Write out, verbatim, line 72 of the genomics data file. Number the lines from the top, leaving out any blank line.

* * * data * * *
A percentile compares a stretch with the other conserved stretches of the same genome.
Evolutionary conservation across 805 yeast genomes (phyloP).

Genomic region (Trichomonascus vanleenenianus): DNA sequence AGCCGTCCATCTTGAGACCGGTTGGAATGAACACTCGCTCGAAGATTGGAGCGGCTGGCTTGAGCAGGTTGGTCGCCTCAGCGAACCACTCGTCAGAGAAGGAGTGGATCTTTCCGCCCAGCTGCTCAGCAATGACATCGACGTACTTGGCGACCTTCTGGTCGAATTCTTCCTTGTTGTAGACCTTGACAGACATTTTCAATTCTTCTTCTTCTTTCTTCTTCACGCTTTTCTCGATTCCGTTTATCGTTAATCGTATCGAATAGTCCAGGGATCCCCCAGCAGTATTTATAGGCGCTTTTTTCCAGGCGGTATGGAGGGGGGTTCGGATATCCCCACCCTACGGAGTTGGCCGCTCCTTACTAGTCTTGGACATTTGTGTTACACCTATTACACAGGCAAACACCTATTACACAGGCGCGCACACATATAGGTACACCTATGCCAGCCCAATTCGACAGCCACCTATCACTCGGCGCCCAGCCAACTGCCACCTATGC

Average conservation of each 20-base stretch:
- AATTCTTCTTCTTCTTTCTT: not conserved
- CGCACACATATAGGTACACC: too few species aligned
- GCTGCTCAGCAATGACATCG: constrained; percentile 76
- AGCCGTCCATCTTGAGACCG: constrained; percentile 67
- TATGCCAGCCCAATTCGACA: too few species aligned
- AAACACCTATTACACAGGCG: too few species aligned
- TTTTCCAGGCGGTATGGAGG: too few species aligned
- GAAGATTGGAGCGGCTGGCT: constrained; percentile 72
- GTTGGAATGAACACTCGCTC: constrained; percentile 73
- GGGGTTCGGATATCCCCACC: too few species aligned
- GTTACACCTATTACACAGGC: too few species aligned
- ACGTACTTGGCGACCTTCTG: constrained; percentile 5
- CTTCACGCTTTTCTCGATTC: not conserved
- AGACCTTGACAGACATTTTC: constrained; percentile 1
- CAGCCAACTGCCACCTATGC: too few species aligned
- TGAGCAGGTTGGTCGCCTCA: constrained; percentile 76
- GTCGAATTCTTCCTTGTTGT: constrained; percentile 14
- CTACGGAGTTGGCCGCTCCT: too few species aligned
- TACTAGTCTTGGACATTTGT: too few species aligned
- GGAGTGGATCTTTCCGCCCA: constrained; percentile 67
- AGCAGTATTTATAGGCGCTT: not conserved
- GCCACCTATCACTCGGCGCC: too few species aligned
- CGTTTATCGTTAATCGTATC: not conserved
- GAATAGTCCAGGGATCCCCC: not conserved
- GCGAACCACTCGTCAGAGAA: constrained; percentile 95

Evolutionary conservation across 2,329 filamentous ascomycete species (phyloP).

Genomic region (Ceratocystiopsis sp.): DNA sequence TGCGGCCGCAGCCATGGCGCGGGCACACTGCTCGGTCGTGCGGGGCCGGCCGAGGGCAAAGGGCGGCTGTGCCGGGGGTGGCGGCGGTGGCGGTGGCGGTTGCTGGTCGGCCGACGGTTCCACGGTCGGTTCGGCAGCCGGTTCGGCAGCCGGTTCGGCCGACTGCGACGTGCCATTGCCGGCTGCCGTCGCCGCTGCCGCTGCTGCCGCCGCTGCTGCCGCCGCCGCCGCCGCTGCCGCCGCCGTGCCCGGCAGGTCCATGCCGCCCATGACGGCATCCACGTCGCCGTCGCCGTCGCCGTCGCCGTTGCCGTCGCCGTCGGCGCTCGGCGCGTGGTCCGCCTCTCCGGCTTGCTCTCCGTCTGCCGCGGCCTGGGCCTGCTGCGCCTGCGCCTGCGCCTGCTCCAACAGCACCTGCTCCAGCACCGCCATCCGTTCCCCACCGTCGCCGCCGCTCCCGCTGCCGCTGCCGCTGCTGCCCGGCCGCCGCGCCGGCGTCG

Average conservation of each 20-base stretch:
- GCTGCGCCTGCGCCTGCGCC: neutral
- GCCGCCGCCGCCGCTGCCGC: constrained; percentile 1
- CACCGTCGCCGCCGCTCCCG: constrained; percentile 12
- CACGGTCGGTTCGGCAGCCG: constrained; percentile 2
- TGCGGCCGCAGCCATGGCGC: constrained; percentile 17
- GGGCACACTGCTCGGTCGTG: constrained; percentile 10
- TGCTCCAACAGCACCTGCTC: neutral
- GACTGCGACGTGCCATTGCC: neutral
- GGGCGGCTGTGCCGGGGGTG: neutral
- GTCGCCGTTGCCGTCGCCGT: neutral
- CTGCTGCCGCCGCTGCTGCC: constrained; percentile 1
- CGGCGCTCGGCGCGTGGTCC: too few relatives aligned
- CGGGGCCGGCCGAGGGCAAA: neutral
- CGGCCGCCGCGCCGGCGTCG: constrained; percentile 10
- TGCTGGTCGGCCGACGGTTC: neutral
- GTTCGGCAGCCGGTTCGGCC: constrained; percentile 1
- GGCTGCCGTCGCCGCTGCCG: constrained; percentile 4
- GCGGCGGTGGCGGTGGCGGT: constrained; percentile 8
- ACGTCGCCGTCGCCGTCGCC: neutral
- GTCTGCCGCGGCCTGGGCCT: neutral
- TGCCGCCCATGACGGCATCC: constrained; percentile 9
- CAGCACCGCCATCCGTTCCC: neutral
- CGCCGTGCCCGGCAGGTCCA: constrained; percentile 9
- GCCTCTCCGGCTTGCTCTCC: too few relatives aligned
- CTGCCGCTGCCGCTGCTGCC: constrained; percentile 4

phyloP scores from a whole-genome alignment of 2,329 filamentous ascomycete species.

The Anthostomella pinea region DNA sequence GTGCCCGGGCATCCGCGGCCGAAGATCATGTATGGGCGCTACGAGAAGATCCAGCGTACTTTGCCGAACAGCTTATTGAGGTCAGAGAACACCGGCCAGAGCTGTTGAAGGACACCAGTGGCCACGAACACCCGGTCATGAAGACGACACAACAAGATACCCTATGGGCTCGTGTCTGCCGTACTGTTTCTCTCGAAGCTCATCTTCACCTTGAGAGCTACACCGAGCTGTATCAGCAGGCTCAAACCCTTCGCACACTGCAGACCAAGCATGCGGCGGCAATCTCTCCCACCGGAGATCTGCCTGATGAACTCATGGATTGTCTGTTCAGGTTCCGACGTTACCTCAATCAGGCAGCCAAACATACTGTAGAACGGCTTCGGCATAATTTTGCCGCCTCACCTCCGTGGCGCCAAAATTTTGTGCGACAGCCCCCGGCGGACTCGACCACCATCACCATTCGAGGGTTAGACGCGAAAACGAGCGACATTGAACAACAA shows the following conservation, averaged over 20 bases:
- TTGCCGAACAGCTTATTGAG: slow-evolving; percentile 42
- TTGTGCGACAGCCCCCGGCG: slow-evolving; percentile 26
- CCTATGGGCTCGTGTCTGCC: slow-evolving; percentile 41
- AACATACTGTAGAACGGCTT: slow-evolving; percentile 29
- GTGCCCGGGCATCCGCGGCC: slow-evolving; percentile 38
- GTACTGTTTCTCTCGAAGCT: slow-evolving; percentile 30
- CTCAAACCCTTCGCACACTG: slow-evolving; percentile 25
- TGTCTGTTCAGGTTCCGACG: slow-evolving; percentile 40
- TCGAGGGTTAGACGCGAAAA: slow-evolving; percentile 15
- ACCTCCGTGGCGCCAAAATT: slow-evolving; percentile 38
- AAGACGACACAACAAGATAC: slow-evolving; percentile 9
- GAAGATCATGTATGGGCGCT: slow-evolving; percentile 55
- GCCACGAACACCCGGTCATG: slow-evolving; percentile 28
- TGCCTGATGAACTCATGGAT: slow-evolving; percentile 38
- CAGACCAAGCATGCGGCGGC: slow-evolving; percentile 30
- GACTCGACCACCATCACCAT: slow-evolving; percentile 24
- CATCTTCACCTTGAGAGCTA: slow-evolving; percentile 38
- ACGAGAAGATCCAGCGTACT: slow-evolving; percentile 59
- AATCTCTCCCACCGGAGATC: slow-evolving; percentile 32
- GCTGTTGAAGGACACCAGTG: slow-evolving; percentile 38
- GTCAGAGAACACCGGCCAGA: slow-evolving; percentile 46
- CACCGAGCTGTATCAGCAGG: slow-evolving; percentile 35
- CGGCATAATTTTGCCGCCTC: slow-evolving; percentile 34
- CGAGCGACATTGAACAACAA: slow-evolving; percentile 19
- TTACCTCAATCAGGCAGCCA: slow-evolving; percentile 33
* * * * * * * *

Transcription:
- GCCACGAACACCCGGTCATG: slow-evolving; percentile 28